Part of the decision to remove them from contention stems from my belief that players of the past, as good as they were, aren’t as good as the players of the modern era. I mean, Russell was only 6’9″ and 225 lbs, and Wilt was regarded as unmatched at 7’1″ and 275 lbs, and the level of competition they faced was not even close. It’s no question that players today are much bigger, stronger, more athletic and more skilled. Not to say Russell, Wilt and The Big O wouldn’t still be great players in today’s game (especially if they were given the same nutrition and training opportunities), but I just don’t know enough to make that assumption.


Selection philosophy

The majority of my starting five choices won’t be controversial. There’s at least one guy that will be on everyone’s list, and we all know who that is, and there’s two other guys that will be on most lists.

My philosophy was simple. The first factor was to consider the best all-round player in that position. The second consideration was whether that player addresses a need on a team, be it scoring, passing, rebounding, defense, shooting, shot blocking, and so forth. And the third consideration was whether those players would mesh well as a team. With that in mind, my greatest starting five of all time is…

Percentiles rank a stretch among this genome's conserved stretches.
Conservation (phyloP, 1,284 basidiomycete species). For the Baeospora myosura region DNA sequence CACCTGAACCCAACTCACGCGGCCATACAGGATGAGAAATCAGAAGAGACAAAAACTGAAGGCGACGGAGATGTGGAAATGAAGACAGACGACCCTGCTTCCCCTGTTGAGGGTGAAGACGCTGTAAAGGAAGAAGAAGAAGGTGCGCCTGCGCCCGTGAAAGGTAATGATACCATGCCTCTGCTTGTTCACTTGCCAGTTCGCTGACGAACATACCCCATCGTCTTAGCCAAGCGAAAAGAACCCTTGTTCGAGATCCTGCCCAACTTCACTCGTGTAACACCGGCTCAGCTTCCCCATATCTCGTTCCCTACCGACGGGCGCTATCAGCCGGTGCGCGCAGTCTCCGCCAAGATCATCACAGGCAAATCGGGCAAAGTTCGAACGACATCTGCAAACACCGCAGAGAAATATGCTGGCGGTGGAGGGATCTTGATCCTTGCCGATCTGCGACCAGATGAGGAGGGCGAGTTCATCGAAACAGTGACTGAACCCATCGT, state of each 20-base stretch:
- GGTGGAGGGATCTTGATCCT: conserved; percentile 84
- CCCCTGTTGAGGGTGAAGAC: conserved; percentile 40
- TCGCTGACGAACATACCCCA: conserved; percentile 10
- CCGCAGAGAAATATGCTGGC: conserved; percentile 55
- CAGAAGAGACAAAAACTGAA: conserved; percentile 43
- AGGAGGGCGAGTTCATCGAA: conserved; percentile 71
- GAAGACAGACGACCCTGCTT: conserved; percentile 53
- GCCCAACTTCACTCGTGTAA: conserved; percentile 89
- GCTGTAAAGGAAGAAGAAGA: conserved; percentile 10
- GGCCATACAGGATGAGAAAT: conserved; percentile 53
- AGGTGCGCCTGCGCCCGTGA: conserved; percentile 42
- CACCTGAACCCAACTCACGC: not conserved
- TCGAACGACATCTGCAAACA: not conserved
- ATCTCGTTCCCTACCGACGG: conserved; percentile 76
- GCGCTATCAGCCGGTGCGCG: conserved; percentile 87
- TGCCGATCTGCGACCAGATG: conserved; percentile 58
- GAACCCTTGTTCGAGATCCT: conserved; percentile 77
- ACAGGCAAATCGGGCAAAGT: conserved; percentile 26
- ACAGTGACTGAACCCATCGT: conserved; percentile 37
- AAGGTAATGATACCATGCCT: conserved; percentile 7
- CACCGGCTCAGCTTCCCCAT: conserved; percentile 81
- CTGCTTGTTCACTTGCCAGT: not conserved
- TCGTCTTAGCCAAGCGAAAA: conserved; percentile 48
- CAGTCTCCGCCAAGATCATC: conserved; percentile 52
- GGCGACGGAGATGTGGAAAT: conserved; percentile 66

PG Magic Johnson (1988-1989)

It wasn’t hard to choose whom many regard as the greatest point guard of all time, a 6’9″ maestro with possibly the best court vision the game has ever seen. With his incredible size at PG and ability to find the open man, especially on the break, Magic would be the perfect coordinator of this team. His supernatural passing ability has somewhat shadowed his scoring and rebounding, which were both fantastic, but the best thing about Magic is that he doesn’t need to score to control and dominate a game. And let’s not forget the intangibles — his leadership and will to win.